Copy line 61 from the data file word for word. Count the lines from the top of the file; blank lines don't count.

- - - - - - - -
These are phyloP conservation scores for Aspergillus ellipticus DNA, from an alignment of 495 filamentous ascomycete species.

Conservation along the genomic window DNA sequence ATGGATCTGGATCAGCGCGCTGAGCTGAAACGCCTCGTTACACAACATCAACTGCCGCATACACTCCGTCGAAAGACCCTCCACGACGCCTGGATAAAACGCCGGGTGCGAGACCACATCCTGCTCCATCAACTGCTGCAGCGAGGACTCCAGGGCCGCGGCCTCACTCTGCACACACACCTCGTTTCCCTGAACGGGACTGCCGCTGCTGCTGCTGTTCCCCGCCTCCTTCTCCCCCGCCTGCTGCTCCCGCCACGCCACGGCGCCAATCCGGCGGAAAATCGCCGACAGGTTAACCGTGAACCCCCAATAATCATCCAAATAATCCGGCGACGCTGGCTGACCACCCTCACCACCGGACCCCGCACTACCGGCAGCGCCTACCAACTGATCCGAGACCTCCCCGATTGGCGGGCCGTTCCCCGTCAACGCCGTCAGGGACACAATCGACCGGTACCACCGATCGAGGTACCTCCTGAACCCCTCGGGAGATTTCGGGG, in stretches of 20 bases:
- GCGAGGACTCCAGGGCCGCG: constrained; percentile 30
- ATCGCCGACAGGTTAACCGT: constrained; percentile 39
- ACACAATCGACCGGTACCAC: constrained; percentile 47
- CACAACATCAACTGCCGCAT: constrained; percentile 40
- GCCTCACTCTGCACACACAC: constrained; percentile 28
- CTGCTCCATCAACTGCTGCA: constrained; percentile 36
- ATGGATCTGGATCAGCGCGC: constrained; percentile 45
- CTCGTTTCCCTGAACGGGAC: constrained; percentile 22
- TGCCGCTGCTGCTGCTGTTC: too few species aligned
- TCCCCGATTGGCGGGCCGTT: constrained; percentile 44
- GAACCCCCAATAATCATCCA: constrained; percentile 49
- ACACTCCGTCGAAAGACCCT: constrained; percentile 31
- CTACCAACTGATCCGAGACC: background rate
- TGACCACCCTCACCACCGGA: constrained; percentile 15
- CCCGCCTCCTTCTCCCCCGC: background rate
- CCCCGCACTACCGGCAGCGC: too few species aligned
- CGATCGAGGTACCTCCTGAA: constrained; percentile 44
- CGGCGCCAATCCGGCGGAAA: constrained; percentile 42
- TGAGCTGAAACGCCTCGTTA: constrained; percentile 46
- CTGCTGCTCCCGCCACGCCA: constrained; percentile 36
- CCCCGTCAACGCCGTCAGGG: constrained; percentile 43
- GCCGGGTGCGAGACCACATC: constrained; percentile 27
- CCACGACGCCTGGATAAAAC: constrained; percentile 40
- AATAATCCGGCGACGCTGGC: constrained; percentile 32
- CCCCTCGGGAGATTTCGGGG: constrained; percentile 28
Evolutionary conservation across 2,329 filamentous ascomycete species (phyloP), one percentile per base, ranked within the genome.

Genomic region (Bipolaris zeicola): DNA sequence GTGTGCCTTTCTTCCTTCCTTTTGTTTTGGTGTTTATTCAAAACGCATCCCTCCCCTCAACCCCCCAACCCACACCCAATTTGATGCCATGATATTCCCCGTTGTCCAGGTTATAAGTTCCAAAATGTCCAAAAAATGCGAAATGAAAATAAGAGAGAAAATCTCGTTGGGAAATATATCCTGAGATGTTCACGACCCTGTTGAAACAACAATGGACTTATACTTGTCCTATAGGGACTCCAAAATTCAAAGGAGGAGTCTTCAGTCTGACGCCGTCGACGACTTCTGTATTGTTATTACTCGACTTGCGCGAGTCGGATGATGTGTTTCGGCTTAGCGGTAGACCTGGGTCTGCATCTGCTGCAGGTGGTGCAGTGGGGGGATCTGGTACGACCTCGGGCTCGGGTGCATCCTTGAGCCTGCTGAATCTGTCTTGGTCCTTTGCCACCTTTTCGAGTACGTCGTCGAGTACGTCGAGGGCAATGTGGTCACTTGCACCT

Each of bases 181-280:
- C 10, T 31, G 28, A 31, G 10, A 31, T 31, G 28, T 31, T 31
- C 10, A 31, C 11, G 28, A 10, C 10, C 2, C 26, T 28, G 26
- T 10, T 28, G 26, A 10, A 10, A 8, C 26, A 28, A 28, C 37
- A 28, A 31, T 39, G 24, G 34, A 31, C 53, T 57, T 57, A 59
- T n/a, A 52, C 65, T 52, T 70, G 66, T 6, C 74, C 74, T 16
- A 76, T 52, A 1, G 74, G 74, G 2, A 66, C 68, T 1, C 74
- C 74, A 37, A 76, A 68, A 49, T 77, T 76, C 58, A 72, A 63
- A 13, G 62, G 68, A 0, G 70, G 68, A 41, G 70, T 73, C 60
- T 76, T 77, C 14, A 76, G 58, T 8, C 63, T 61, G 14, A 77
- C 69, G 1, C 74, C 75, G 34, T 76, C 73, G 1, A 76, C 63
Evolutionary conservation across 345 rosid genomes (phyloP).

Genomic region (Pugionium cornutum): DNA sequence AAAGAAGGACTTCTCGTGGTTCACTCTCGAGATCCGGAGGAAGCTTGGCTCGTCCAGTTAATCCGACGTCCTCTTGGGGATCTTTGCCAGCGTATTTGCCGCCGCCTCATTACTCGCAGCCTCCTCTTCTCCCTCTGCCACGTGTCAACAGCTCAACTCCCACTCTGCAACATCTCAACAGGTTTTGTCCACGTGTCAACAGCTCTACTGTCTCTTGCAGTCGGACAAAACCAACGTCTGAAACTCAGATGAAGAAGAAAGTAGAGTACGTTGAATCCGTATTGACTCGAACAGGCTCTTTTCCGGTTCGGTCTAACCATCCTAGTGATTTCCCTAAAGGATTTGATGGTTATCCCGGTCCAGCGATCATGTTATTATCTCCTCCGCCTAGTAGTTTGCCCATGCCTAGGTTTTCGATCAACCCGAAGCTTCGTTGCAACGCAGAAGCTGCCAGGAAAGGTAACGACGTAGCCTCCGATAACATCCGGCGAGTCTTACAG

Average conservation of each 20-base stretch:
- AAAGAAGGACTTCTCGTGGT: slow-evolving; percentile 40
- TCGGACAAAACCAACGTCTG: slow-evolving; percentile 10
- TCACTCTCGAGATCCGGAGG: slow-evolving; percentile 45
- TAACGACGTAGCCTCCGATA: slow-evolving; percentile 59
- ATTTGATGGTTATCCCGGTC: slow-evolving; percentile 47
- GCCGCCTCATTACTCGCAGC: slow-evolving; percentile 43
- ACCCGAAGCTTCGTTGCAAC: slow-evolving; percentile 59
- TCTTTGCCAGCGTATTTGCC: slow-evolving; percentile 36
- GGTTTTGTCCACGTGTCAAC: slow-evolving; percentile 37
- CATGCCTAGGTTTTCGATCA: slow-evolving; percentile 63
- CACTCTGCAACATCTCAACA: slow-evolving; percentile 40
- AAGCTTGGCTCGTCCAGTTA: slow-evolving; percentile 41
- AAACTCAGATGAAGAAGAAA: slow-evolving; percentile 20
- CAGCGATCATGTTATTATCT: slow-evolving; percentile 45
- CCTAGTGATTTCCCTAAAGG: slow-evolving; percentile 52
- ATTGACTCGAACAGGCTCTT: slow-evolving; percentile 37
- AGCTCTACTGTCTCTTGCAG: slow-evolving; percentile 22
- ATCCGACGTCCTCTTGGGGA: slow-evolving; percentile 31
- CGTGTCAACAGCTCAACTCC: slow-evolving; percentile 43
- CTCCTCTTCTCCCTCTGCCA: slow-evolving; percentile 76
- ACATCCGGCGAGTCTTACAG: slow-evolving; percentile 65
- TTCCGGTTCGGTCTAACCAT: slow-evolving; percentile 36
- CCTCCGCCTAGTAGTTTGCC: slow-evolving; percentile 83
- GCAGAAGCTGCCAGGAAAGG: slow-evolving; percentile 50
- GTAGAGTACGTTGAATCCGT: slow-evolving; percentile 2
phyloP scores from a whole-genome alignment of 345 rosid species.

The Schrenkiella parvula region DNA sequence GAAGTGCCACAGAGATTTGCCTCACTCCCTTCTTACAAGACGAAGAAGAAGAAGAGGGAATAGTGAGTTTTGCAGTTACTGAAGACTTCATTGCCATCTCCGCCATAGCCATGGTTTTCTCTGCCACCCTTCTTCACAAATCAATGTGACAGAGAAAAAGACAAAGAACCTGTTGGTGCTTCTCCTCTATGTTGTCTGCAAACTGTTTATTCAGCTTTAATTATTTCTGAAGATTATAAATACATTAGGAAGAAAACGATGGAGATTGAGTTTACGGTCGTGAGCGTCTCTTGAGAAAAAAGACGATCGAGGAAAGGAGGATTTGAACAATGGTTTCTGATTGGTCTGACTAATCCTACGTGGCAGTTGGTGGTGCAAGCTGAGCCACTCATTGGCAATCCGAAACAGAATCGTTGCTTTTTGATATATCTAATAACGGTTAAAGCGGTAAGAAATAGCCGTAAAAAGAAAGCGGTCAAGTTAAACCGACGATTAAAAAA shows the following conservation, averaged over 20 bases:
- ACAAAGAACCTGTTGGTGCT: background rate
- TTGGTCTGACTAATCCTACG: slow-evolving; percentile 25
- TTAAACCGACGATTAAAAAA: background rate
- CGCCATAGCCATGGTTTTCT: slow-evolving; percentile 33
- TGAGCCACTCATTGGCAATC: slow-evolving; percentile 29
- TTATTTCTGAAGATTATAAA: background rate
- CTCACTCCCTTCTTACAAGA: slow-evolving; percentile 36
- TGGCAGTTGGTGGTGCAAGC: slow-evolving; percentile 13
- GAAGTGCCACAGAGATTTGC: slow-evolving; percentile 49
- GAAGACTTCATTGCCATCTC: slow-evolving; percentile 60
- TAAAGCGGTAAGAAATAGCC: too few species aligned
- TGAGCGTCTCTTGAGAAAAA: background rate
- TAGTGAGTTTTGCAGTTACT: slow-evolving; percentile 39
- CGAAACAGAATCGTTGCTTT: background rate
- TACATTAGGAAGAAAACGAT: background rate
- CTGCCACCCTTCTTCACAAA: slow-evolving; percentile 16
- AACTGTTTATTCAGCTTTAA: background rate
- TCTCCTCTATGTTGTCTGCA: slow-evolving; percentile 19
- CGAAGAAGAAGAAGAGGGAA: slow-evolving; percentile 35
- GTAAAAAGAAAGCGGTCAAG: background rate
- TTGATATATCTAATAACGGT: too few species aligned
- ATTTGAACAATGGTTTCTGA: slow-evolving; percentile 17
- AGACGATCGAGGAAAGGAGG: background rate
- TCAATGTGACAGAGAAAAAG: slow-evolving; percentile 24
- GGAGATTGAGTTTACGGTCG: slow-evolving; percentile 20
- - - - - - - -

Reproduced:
- ATCCGACGTCCTCTTGGGGA: slow-evolving; percentile 31